In one of Nielsen's "Alertbox" columns, he discussed "Misconceptions About Usability." One of those misconceptions is that "usability kills creativity." In many newsrooms around the world, journalists say your guidelines -- particularly those encouraging the use of the inverted pyramid -- kill creativity. Do you have any answers for these journalists? Do you think newspapers should use the inverted pyramid in their homepages, but use other forms on the inner pages of their Web sites?

There are many forms of story, and many ways to tell those stories. I would be upset if my favorite novelist chose to use the inverted pyramid style of writing for every book. To give away the ending in the first paragraph is most often not the point of such literature. If I was curled up in my favorite chair on a Sunday morning with the weekend newspaper, I would expect to find some longer, editorial articles that took their time to make their point, weaving in new themes and data as they went. However, when sitting at my computer wanting to quickly scan the top stories, I appreciate brevity and concise writing.

But let's move away from personal preference and toward the data we collect from our usability studies. We find that when users are task oriented -- when they are trying to find information or solve a problem -- almost 80 percent of them scan the page for relevant information. Many of the guidelines that we suggest are aimed toward fulfilling these users' needs. Users will only read the whole text when they are highly motivated to get extended information.

Reading for pleasure or entertainment is obviously a different activity. However, I would ask journalists whether they feel that their Web sites are currently used for this purpose. Our research suggests otherwise. I would also ask journalists whether they prefer to copy their print text to the Web because they feel that it is their best work, or because they do not feel sufficiently creative to rewrite it for their online audience, which brings a completely different set of expectations to the article.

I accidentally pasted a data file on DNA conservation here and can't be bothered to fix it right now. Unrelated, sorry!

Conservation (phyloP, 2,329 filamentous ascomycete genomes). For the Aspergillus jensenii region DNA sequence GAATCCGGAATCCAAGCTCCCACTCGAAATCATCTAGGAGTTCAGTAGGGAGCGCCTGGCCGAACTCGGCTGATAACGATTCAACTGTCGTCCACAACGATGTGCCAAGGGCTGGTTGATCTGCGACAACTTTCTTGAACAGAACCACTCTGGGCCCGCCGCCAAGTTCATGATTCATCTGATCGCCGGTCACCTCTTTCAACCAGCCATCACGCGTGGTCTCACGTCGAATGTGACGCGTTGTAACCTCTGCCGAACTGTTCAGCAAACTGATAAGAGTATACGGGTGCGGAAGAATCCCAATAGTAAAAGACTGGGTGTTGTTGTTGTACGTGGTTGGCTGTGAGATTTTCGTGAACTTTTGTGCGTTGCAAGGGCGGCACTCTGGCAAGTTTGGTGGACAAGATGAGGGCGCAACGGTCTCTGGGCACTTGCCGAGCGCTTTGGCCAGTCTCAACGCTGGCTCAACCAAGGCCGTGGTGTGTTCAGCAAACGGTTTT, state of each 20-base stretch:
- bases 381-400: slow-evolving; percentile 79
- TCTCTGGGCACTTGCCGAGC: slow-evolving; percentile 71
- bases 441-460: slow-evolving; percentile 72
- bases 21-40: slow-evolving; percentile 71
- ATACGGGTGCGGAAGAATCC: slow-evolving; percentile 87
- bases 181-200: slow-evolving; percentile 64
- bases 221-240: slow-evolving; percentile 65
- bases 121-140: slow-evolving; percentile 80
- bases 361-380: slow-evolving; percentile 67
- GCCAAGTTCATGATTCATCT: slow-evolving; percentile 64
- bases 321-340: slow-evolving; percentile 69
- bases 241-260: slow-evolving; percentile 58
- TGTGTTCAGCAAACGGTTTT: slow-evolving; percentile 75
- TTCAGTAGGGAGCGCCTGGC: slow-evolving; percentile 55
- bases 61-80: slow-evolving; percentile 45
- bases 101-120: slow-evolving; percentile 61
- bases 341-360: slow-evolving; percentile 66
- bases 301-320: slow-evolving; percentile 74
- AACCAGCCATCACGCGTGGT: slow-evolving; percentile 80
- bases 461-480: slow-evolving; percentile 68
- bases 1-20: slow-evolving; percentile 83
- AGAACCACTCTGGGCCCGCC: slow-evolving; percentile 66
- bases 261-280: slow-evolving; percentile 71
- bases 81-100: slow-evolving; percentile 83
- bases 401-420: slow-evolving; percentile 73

Your basic theory about Internet writing -- the inverted pyramid works best -- comes from the journalism world. Some say that world -- one which often publishes long, unbroken blocks of text that can't be scanned and fails to use hyperlinks to split long documents into multiple pages -- doesn't present the best example of usability. What do newspaper and other news Web sites need to do to improve their usability?

Our basic theory about how to write for the Internet comes from research into how users read online. Our recommendations, developed from this research, are often the same as those made in the journalism world. We have found that solid journalistic skills often translate well into legible online content. Of course, not all journalists are good journalists, and even the good journalists may not have control over how their work is laid out online. Those good journalists may write very differently if they consider their primary audience to be made up of Web surfers rather than newspaper subscribers.

What we find consistently is that any writing technique that provides signposts to readers is likely to aid in comprehension. These signposts may be summaries, titles, bold or linked text, lists, or one of many other tools that are taught to journalists. The same rules apply to other Web content such as encyclopedia articles or product descriptions. Typically the user's goal is the same in every case. Find the relevant block of text, and then find the required information within this block. Content creators must avoid the vain notion that Web site visitors care about eloquent prose. Visitors are goal oriented, so they care much more about the ease with which they can extract information from the page. While this may not initially seem very "sexy" to aspiring writers, the difference between poor and good Web writing is so great that it can often be the factor that distinguishes a good site from a bad one.

Research shows that users often read Web pages in an f-shaped pattern -- two sweeps across the page followed by one down the left side of it. Would you recommend that designers of newspaper Web sites, to use Nielsen's words, "place important content in a single main column, so users don't have to scan the page and pick out design elements in a two-dimensional layout"? Most newspapers' Web sites spread content across the page, an arrangement that does not necessarily ascribe to an f-shaped viewing pattern.

Many newspapers' Web sites place homepage content in chunks across the page. However, they typically do not do this on article pages. On their home pages, the multi-column approach can work if the headings for each section can be scanned separately from the content. This has the effect of turning the headings into a list, but it still takes more effort to scan this list than reading down a single column. You may notice that several news Web sites are moving toward a single-story-plus-links model -- see cnn.com for an example. There the homepage leads with a single story and provides links to other stories that then appear on their own pages.

Ultimately, usability must be factored into a design alongside other considerations such as advertising revenue and business philosophy, among other things. However, users will only tolerate a certain degradation in usability before they look elsewhere for their content. It makes good business sense to test both homepages and internal pages for readability in order to optimize comprehension and help determine the final design.